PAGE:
From its earliest days, American literature has been replete with works focusing upon rural life. Such precolonial writers as William Bradford and William Byrd concentrated their writing upon the rural settings into which American settlers would need to venture if the American Dream of land ownership and expansion were to be realized. French immigrant Michel-Guillaume-Jean de Crèvecur provided one of the earliest, most direct connections between Americans and rural life in his Letters from an American Farmer (1782). In Letters from an American Farmer, Crèvecur argues that the true significance and foundation of the American character can be found in the nation’s farmers.
As America expanded and its population wanted native reading materials, many writers saw the importance of incorporating ideas with which the reading populace would identify. Rural settings became prime vehicles for Americans seeing their identity myth presented in literature. In such poems as “On the Emigration to America and Peopling the Western Country” and “On the Uniformity and Perfection of Nature,” Philip Freneau shows the realistic and romantic reasons settlers had for locating themselves in rural areas. Similarly, Joel Barlow chose to celebrate the person of Captain Meriwether Lewis, who led the expedition to map the western portion of America, in his “On the Discoveries of Captain Lewis.” By selecting this hero, who entered the unknown West,...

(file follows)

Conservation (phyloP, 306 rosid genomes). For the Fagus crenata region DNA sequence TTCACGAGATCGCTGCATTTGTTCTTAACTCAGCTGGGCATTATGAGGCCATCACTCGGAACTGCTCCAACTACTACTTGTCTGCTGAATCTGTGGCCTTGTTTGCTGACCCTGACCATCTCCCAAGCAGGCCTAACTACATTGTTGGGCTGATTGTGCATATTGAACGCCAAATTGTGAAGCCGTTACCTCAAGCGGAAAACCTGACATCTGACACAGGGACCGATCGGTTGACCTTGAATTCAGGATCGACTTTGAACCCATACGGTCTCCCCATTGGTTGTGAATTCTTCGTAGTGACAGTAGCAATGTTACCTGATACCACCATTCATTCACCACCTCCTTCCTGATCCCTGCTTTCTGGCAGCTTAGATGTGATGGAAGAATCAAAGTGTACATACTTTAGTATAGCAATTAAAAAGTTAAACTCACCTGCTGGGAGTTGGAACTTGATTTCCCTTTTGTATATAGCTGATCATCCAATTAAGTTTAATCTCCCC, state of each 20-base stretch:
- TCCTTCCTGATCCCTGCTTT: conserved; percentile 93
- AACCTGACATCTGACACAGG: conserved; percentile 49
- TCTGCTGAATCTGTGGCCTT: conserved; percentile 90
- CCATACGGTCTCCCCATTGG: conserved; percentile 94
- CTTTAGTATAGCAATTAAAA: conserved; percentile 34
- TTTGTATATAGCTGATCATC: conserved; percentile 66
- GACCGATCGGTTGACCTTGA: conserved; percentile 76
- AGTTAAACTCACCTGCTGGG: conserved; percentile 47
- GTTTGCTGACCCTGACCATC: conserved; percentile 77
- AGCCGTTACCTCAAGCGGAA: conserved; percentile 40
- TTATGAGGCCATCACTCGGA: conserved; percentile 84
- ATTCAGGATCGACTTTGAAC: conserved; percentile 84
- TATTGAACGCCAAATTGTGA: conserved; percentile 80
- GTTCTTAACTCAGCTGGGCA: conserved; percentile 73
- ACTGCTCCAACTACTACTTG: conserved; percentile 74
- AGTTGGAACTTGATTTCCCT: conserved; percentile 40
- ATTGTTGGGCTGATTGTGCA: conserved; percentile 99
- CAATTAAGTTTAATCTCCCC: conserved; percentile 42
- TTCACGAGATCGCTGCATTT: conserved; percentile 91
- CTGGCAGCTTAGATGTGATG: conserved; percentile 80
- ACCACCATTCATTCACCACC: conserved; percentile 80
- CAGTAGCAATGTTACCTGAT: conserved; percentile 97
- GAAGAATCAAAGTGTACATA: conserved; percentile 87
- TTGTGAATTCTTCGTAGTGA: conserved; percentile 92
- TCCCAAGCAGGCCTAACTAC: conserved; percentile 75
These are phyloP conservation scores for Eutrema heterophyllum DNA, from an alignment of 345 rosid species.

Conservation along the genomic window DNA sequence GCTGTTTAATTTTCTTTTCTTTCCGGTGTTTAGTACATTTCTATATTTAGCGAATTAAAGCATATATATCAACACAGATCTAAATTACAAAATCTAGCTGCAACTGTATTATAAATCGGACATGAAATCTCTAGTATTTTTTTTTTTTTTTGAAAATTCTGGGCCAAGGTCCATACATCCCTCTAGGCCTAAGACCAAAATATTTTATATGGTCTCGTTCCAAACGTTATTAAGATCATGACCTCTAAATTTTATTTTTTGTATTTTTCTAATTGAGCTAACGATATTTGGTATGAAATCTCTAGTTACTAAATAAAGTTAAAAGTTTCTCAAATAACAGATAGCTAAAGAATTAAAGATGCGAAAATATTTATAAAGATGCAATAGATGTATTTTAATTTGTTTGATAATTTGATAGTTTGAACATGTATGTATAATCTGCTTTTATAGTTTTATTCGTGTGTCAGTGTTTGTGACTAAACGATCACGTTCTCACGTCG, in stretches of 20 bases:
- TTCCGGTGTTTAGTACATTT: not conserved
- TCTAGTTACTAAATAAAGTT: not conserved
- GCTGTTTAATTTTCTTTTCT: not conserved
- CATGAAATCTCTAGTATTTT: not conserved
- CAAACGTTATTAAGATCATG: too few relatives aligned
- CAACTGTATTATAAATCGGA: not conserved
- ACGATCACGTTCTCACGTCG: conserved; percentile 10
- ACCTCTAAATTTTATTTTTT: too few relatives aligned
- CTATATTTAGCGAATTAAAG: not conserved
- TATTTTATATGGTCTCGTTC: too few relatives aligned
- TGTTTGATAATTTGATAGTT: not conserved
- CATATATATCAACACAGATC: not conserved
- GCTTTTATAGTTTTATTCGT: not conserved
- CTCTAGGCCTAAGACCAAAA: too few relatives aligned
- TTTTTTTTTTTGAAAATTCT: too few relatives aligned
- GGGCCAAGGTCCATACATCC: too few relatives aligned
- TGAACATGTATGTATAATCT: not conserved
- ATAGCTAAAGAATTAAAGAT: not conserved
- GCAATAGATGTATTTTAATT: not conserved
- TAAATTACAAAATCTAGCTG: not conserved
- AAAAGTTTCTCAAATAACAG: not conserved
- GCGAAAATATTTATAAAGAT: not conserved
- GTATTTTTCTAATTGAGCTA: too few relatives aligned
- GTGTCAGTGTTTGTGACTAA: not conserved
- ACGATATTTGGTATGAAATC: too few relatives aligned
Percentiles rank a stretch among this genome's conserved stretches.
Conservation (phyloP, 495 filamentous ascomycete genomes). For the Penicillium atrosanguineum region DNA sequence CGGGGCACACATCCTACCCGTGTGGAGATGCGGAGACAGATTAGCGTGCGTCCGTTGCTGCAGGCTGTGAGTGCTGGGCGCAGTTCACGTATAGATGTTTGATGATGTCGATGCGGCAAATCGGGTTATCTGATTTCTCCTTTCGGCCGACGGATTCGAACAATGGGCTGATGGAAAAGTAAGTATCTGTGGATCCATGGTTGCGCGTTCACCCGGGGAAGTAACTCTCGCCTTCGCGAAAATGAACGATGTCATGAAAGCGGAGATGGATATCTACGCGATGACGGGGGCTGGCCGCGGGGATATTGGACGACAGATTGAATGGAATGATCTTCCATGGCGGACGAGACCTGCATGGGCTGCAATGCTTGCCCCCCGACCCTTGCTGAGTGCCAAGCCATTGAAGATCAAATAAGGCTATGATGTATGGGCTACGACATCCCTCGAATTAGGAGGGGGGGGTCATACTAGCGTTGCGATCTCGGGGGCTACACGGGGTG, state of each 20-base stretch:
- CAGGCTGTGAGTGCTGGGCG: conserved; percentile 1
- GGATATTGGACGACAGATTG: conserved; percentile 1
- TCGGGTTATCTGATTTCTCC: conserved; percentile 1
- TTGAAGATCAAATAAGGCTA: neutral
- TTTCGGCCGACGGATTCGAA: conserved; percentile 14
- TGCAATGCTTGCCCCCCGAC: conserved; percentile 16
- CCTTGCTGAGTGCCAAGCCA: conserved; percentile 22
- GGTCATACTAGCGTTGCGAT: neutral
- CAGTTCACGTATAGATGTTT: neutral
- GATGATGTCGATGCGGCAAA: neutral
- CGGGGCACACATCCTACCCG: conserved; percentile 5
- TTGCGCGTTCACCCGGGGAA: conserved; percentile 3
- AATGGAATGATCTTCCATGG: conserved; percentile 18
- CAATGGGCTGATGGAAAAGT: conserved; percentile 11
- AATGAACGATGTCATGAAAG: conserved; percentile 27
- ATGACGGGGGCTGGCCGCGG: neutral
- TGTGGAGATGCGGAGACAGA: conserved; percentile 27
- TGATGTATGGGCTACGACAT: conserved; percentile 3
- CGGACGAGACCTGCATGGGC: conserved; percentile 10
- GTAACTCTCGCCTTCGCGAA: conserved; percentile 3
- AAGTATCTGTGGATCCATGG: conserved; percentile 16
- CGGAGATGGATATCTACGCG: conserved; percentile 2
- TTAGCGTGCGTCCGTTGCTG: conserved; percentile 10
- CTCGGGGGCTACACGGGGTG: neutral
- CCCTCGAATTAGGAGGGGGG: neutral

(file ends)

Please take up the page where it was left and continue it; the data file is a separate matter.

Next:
(The entire section is 454 words.)